The European debt crisis has demonstrated the painful costs of fiscal profligacy and short-sighted Keynesian stimulus. In the words of financial historian Niall Ferguson, “there is no such thing as a Keynesian free lunch,” warning that a “greek crisis” could come to America.
The Washington Post columnist Robert J. Samuelson says the European crisis should be a wake-up call for America, though, so far, that does not seem to be the case:
“You might think that Europe’s economic turmoil would inject a note of urgency into America’s budget debate. After all, high government deficits and debt are the roots of Europe’s problems, and these same problems afflict the United States. But no. Most Americans, starting with the nation’s political leaders, dismiss what’s happening in Europe as a continental drama with little relevance to them.”
Even worse, the European crisis could push the U.S. fiscal trajectory in the wrong direction, towards even more profligacy. The reason for this paradoxical situation is that the weakening of European economies and public finances leads to a “flight to safety” into the dollar and U.S. Treasuries. As pointed out by Financial Times columnist John Plender, “As the hegemonic power in the global monetary system it is acting as a safe haven despite being fiscally debilitated.”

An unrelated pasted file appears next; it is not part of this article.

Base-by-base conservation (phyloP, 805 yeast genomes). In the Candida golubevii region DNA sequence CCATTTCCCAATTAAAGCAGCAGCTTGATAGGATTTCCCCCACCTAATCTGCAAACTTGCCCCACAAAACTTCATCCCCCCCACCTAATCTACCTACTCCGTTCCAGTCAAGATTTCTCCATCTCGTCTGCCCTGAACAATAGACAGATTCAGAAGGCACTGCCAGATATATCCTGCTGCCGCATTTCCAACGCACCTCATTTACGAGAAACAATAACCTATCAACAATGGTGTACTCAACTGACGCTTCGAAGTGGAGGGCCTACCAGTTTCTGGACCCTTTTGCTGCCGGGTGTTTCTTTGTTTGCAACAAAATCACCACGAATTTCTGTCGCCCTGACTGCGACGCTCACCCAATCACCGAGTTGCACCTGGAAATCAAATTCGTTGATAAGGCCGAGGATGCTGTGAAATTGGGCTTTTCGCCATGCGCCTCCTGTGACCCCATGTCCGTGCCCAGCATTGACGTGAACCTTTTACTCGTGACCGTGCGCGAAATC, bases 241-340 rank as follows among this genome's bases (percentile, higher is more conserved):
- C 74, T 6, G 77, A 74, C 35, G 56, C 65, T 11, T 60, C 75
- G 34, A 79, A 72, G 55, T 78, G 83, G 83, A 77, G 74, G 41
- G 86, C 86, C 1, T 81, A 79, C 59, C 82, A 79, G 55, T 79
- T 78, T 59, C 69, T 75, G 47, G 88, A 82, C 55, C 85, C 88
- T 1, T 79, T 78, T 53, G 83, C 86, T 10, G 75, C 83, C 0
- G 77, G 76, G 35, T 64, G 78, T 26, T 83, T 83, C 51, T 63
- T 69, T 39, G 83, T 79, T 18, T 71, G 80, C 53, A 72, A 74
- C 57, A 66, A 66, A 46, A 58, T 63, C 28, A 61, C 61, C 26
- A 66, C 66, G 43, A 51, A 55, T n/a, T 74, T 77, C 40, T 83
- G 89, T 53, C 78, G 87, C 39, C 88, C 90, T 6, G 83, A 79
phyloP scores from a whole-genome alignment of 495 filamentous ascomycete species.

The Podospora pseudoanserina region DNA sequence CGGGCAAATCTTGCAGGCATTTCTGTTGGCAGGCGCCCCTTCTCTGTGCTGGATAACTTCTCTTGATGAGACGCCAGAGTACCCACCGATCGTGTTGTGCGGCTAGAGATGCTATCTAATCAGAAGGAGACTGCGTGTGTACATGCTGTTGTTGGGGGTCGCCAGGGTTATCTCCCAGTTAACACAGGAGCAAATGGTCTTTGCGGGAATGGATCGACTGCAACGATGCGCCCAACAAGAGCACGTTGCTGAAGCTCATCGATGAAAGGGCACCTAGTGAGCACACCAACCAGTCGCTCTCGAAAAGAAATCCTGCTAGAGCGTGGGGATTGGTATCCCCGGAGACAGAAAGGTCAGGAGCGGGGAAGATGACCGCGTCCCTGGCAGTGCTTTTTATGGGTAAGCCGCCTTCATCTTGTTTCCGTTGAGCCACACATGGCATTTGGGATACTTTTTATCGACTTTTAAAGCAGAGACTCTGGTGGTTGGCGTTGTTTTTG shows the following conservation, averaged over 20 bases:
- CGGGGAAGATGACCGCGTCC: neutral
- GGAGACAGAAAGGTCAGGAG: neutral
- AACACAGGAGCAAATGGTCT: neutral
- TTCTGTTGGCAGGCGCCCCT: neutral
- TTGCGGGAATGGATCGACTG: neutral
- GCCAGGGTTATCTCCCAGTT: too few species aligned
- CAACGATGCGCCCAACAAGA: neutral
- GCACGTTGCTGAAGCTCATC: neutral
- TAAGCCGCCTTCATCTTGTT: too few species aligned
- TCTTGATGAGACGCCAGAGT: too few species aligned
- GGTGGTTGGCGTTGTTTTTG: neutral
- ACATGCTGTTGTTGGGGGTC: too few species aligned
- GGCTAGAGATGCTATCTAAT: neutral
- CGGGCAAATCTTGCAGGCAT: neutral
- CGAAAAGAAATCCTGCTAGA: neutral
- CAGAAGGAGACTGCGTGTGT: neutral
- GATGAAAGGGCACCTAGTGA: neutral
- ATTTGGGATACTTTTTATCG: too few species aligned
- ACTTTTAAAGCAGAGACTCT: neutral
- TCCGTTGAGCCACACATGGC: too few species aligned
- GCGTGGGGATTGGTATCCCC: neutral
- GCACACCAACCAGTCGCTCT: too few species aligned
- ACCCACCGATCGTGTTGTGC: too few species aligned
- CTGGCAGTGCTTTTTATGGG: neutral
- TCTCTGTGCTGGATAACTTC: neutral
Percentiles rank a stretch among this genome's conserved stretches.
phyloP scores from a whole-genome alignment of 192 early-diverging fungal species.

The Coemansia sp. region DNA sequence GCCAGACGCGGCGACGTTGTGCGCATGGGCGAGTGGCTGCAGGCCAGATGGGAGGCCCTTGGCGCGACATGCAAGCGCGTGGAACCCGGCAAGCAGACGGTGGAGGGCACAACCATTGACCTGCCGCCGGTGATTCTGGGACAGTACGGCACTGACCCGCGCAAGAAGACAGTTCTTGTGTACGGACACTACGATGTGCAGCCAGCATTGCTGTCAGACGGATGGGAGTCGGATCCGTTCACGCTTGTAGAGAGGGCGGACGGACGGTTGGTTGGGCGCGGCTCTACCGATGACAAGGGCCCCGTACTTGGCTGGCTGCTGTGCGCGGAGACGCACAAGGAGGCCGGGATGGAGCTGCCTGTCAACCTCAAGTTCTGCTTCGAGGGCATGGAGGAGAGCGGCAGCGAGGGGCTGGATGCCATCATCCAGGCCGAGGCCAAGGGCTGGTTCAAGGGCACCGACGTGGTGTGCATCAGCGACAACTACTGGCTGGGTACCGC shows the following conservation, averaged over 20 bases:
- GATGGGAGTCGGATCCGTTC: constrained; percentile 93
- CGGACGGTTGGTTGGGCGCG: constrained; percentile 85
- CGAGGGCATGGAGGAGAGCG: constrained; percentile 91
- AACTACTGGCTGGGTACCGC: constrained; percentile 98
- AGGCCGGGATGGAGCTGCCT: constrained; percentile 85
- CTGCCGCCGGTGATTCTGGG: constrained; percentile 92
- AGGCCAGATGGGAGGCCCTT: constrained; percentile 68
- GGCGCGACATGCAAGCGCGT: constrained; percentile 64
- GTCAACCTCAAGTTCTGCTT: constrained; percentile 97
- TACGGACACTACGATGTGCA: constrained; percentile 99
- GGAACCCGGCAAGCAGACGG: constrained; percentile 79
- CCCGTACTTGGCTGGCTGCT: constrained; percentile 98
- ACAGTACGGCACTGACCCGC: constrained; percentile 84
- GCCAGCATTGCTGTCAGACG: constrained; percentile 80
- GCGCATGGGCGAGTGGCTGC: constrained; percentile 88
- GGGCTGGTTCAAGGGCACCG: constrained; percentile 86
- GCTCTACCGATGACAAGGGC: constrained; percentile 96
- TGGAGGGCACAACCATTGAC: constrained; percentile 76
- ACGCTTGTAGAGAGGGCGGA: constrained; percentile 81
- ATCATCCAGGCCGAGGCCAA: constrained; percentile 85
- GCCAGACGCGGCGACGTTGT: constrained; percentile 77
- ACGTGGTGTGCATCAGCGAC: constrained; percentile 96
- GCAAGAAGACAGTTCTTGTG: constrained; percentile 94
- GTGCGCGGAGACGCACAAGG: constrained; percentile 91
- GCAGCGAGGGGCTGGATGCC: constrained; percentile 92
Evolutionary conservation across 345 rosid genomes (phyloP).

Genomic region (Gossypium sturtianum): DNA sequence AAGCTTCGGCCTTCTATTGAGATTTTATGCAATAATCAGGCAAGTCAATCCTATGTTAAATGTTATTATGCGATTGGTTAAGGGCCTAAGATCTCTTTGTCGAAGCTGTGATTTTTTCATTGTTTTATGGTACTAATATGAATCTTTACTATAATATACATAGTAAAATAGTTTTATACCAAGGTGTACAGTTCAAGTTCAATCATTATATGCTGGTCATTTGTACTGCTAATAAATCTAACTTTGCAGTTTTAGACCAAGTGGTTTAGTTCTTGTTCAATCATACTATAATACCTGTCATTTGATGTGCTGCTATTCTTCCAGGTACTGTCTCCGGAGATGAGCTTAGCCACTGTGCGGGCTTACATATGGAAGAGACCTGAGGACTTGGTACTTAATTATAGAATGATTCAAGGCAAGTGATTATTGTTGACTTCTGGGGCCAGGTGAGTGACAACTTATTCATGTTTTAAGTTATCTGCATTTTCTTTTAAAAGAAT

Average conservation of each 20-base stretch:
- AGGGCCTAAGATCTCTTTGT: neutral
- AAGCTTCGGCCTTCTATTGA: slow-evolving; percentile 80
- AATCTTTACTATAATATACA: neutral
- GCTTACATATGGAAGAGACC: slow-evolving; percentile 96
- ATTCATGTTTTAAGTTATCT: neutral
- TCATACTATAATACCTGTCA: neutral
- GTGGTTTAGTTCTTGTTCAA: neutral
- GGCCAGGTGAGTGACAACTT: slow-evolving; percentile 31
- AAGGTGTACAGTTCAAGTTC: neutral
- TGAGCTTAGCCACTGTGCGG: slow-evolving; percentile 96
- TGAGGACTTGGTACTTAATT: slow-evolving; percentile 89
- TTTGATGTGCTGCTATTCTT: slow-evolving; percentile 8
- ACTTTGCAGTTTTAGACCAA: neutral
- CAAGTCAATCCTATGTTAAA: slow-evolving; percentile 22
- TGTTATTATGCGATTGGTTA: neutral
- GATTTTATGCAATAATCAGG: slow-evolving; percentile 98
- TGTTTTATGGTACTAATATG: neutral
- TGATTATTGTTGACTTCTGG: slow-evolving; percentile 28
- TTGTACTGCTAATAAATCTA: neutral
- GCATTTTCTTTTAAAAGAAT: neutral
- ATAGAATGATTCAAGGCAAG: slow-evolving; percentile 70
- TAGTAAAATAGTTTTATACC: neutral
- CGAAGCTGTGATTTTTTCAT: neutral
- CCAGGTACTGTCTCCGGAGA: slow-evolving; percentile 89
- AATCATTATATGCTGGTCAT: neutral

However, this situation cannot go on indefinitely. At some point international bond holders will start questioning the sustainability of U.S. finances, pushing up bond yields, dragging down ratings and increasing the borrowing costs of the U.S. government.
Thus, even though the European debt crisis in the short run is helping the U.S. government fund its never-ending appetite for borrowing, in the long run this will lead to a further weakening of the U.S. fiscal position. In the words of Plender:
“In effect, European weakness is increasing the threat of national decline and imperial overstretch in the US. Addressing that threat requires firm leadership and wise policy. Yet, especially since the Gulf of Mexico disaster, we have had populism and panic from the Obama administration, with BP acting as the punchbag.”
Strong and principled leadership is hardly what we are experiencing in Washington right now—neither in Congress nor in the White House. Rather, the agenda is as always one of short-term political gain, leaving the long-term damage to some future day of reckoning.